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When the Paris terror attacks occurred this past winter, my newsfeed was littered with blue, white and red overlaid profile pictures, posts about how horrific the attacks were and stories reminiscing about time spent in Paris. Something about this heartfelt gesture of support to the victims of this event made me avoid social media for the next few days. What was it about the virtual support that made me so bitter?
To begin, I was doubtful of how genuine these posts really were. It seemed to me that people were posting these things because we want in on the sympathy when tragedy strikes. It’s normal to feel for a country — or anyone — in grief, but do we really need to make it all about ourselves and our summers abroad in Paris? It’s a selfish exploitation of disaster.
But upon further reflection, I concluded that my frustration was rooted in the notion that attempts to bring an issue into public attention were really causing ignorance. This Facebook feature, the French flags, was all we saw the whole week — and so that’s all we saw. No one cared that other attacks occurred around the world the day before, or almost every single day before that. The year 2015 saw countless deadly attacks, and yet we were all fixated on just this one. Have we given up on caring about death in Africa or the Middle East? But, of course, since people have done their part to fight terrorism by saying something about it on Facebook, there’s no need to worry about it anymore…
This is what armchair activism is — voicing support over the internet but actually doing nothing in support of the cause.
I’ll contend that the internet is a fantastic starting point for activism, as it raises awareness about serious issues we may not be exposed to on our own. Generating passion and an urge to act is the first step to making a difference. But it shouldn’t stop there. Activism is a two-step process: Step one can occur from the comfort of your armchair, but step two must involve action (and not just the tippity-tapping of those phalanges).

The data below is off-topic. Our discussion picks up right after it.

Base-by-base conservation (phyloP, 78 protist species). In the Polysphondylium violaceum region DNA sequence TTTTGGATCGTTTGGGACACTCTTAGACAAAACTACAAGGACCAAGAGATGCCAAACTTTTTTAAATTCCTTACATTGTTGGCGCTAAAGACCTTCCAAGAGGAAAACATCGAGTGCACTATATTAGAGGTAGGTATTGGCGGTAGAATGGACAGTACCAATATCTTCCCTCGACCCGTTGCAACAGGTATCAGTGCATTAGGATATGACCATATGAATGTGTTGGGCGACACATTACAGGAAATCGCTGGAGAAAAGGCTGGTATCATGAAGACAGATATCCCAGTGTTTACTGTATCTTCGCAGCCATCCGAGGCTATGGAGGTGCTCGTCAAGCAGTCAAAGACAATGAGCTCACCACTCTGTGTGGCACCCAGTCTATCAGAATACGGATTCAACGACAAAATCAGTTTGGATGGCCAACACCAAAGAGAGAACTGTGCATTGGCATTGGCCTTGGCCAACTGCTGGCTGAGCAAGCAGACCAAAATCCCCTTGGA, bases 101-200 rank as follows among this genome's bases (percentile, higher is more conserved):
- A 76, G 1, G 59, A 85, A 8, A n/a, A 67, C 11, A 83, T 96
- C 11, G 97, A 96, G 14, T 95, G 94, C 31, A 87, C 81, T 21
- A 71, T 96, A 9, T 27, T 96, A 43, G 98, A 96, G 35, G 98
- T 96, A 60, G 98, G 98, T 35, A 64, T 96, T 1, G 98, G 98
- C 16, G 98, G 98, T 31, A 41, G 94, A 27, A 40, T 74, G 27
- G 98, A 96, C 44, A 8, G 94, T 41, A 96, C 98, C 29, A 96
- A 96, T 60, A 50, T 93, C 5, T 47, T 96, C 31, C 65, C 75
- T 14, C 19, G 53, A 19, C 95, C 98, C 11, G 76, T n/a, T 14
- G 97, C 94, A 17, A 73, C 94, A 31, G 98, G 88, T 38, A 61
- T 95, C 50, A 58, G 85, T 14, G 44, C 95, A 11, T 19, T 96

The most successful political movements in the internet age have used that two-step process. Social media was one factor in facilitating political conversations and brought people to act during the Arab Spring in 2011. Blogs and social media, such as Facebook and Twitter, kept citizens connected and distributed information that the media couldn’t keep up with or wouldn’t share. It was where people could connect over distance and become a unified community to bring about social and political change.
In 2014, students in Taiwan stormed the legislature to protest liberal trade agreements with China that would threaten the autonomy of Taiwanese economic and political culture. More than half a million Taiwanese citizens were drawn to the streets to support the movement that would later be known as the Sunflower Movement. This level of engagement would not have been possible without social media facilitation. The students who occupied the legislature sent out calls to action and press releases over Twitter, Facebook and Reddit. They demonstrated tremendous organization and took advantage of the rapid transmission of information to gather awareness of their cause and, above all, organize protest. Since the three-week occupation, Taiwan’s political engagement has shifted, and citizens are more unwilling than ever to let the government hurt Taiwanese sovereignty and integrity.
These are all cases where social media was used to support direct action — it wasn’t used as the form of activism. Citizens didn’t just voice their opinion or share a post then stretch back, brush off their palms and called it a day. They did more. It’s almost offensive to believe that a person’s social media share or like or blog post has the same impact as being physically present, heard and seen in action.
But I can sympathize with the modern condition where we feel overwhelmed and bombarded with new and tragic causes to support. You cannot scroll more than a few inches without being hit with guilt over some inequality or political cause that you know is worthy but you don’t know how to tackle. There is something alienating about all the dismal news in the world. If it isn’t directly impacting us, we have a hard time feeling passion for it because we’re separated from it by a screen. We are desensitized from horror and tragedy because it has become a casual conversation starter. There is so much going on that it really is easier to distance and forget. So I suppose that’s why we share these causes. Because although we may not know how to be of service in times of crisis, we are hoping that maybe someone else might.
When we stop thinking about helping the cause (whatever it may be) and start thinking about how the cause can help our reputation, we’re abusing it. Activism is a two-step process, and when we forget the second, the first becomes useless.